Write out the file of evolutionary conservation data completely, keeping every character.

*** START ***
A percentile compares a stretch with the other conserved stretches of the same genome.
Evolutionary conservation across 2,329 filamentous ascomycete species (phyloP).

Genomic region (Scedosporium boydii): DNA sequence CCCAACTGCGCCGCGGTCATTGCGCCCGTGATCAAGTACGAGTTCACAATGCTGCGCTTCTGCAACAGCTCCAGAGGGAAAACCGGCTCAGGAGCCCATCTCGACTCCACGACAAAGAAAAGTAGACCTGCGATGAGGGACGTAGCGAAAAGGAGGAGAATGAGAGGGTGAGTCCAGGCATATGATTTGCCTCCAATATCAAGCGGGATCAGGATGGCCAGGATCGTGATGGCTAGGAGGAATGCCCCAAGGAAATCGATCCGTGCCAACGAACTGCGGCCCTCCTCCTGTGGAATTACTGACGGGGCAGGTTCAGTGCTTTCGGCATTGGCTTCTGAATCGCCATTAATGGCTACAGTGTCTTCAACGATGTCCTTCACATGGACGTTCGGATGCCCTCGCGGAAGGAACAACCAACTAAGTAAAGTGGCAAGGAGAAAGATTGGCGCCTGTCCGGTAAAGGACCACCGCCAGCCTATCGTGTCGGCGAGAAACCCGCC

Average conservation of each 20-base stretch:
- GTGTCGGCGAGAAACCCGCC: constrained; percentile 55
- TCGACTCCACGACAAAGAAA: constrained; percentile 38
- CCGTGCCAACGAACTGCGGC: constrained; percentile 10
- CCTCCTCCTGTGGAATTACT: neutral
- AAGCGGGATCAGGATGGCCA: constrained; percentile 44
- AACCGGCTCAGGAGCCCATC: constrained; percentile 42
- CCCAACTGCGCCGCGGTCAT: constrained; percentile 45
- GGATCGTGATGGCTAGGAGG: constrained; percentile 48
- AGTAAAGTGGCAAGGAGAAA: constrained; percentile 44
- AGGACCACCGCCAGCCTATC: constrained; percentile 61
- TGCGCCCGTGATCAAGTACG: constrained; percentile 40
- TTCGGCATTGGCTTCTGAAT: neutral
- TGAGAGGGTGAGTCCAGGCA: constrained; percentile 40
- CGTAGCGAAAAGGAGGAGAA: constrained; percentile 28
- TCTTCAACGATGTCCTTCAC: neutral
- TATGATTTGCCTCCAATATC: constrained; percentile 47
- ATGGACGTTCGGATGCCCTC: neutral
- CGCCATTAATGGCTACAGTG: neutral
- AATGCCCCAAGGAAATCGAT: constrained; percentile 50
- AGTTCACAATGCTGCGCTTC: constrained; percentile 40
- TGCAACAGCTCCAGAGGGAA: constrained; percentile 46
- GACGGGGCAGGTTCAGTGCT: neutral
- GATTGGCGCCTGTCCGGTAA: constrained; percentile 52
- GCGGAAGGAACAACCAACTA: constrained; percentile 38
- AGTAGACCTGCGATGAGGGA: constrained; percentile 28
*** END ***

A percentile compares a stretch with the other conserved stretches of the same genome.
Evolutionary conservation across 2,329 filamentous ascomycete species (phyloP).

Genomic region (Scedosporium boydii): DNA sequence CCCAACTGCGCCGCGGTCATTGCGCCCGTGATCAAGTACGAGTTCACAATGCTGCGCTTCTGCAACAGCTCCAGAGGGAAAACCGGCTCAGGAGCCCATCTCGACTCCACGACAAAGAAAAGTAGACCTGCGATGAGGGACGTAGCGAAAAGGAGGAGAATGAGAGGGTGAGTCCAGGCATATGATTTGCCTCCAATATCAAGCGGGATCAGGATGGCCAGGATCGTGATGGCTAGGAGGAATGCCCCAAGGAAATCGATCCGTGCCAACGAACTGCGGCCCTCCTCCTGTGGAATTACTGACGGGGCAGGTTCAGTGCTTTCGGCATTGGCTTCTGAATCGCCATTAATGGCTACAGTGTCTTCAACGATGTCCTTCACATGGACGTTCGGATGCCCTCGCGGAAGGAACAACCAACTAAGTAAAGTGGCAAGGAGAAAGATTGGCGCCTGTCCGGTAAAGGACCACCGCCAGCCTATCGTGTCGGCGAGAAACCCGCC

Average conservation of each 20-base stretch:
- GTGTCGGCGAGAAACCCGCC: constrained; percentile 55
- TCGACTCCACGACAAAGAAA: constrained; percentile 38
- CCGTGCCAACGAACTGCGGC: constrained; percentile 10
- CCTCCTCCTGTGGAATTACT: neutral
- AAGCGGGATCAGGATGGCCA: constrained; percentile 44
- AACCGGCTCAGGAGCCCATC: constrained; percentile 42
- CCCAACTGCGCCGCGGTCAT: constrained; percentile 45
- GGATCGTGATGGCTAGGAGG: constrained; percentile 48
- AGTAAAGTGGCAAGGAGAAA: constrained; percentile 44
- AGGACCACCGCCAGCCTATC: constrained; percentile 61
- TGCGCCCGTGATCAAGTACG: constrained; percentile 40
- TTCGGCATTGGCTTCTGAAT: neutral
- TGAGAGGGTGAGTCCAGGCA: constrained; percentile 40
- CGTAGCGAAAAGGAGGAGAA: constrained; percentile 28
- TCTTCAACGATGTCCTTCAC: neutral
- TATGATTTGCCTCCAATATC: constrained; percentile 47
- ATGGACGTTCGGATGCCCTC: neutral
- CGCCATTAATGGCTACAGTG: neutral
- AATGCCCCAAGGAAATCGAT: constrained; percentile 50
- AGTTCACAATGCTGCGCTTC: constrained; percentile 40
- TGCAACAGCTCCAGAGGGAA: constrained; percentile 46
- GACGGGGCAGGTTCAGTGCT: neutral
- GATTGGCGCCTGTCCGGTAA: constrained; percentile 52
- GCGGAAGGAACAACCAACTA: constrained; percentile 38
- AGTAGACCTGCGATGAGGGA: constrained; percentile 28